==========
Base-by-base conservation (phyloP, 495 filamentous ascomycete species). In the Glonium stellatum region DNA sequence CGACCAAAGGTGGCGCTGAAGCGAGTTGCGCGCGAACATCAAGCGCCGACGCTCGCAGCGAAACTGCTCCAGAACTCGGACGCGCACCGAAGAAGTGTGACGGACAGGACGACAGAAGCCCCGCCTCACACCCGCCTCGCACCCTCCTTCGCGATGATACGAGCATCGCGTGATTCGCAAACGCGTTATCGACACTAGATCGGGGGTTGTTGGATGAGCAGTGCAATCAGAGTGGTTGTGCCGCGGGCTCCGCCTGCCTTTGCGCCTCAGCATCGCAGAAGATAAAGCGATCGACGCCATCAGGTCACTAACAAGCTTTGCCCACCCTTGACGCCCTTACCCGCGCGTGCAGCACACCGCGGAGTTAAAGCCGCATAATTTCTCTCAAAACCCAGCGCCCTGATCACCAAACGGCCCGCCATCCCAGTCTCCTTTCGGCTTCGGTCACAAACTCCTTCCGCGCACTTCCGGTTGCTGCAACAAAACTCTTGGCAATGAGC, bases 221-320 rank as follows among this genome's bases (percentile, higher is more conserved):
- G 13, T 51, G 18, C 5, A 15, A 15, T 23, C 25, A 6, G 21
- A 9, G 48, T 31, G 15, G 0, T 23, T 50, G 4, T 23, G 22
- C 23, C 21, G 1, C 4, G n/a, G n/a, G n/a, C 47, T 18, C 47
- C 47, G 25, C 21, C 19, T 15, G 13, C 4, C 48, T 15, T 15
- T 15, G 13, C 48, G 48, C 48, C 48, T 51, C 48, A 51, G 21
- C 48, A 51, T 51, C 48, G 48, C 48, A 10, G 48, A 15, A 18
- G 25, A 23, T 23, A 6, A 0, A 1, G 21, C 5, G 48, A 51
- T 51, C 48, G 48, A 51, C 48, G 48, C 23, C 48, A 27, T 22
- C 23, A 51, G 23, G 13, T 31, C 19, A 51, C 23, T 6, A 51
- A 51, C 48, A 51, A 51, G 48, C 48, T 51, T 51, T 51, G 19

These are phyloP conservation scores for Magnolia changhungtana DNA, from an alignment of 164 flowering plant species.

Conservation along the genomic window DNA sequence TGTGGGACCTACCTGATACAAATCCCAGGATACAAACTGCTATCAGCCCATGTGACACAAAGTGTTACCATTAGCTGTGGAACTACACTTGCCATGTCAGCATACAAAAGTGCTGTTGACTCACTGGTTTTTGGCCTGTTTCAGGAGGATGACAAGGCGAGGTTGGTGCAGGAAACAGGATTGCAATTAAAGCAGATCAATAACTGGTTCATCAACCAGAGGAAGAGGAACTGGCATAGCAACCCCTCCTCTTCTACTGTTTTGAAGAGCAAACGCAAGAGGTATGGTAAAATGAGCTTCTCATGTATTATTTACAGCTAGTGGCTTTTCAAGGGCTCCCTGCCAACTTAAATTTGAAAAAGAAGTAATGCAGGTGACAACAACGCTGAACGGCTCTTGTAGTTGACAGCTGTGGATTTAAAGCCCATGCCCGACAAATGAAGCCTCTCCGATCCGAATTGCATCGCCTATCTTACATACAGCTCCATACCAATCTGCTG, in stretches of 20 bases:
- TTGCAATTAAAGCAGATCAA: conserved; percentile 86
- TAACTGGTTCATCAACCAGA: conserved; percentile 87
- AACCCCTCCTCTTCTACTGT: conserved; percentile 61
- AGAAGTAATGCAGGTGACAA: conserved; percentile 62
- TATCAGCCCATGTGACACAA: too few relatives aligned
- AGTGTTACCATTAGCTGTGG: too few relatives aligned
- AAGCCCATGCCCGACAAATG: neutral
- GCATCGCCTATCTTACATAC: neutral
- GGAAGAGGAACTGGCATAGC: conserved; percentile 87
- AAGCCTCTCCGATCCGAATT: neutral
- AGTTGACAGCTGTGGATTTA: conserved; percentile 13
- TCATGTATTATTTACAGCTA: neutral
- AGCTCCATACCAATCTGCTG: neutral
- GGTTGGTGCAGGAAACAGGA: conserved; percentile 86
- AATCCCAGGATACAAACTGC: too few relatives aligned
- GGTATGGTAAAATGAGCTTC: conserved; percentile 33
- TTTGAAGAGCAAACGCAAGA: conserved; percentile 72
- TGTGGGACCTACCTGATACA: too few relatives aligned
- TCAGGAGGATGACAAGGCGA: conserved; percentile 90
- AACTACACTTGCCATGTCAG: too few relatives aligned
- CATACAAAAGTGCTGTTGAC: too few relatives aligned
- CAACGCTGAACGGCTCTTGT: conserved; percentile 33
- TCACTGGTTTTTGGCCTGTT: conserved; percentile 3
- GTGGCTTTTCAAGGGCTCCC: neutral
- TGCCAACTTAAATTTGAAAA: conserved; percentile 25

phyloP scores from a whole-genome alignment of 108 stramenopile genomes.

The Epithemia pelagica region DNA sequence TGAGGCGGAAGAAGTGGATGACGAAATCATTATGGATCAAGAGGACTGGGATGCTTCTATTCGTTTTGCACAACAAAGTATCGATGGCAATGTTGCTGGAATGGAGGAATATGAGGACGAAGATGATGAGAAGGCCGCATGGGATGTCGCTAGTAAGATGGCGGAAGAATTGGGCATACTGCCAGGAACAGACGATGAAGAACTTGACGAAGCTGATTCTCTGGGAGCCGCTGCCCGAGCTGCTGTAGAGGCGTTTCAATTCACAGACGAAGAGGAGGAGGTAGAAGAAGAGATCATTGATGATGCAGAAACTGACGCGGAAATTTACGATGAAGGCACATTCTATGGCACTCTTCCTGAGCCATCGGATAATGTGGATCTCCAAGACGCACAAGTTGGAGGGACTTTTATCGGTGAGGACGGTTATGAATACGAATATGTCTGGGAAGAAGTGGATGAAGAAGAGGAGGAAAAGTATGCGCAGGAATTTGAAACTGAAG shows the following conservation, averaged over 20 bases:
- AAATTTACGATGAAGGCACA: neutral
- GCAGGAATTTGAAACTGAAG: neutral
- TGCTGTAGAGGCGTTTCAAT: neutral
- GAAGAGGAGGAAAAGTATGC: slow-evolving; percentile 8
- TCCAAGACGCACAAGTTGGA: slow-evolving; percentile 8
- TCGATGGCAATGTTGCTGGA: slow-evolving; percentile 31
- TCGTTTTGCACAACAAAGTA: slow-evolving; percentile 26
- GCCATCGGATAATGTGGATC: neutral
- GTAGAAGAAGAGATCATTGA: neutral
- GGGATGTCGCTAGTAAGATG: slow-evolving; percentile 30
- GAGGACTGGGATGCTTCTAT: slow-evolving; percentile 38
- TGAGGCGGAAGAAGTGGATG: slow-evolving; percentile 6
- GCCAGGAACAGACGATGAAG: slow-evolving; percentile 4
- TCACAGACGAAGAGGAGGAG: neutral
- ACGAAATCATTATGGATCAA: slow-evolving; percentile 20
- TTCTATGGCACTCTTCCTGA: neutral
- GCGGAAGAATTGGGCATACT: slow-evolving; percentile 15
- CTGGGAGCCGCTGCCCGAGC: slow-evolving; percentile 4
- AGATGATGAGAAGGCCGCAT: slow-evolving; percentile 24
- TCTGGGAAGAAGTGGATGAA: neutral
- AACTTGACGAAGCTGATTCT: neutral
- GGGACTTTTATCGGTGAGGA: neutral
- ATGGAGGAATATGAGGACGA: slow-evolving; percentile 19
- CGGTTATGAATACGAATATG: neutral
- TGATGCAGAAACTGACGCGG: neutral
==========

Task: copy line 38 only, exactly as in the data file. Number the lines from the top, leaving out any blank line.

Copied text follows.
- TGCCAACTTAAATTTGAAAA: conserved; percentile 25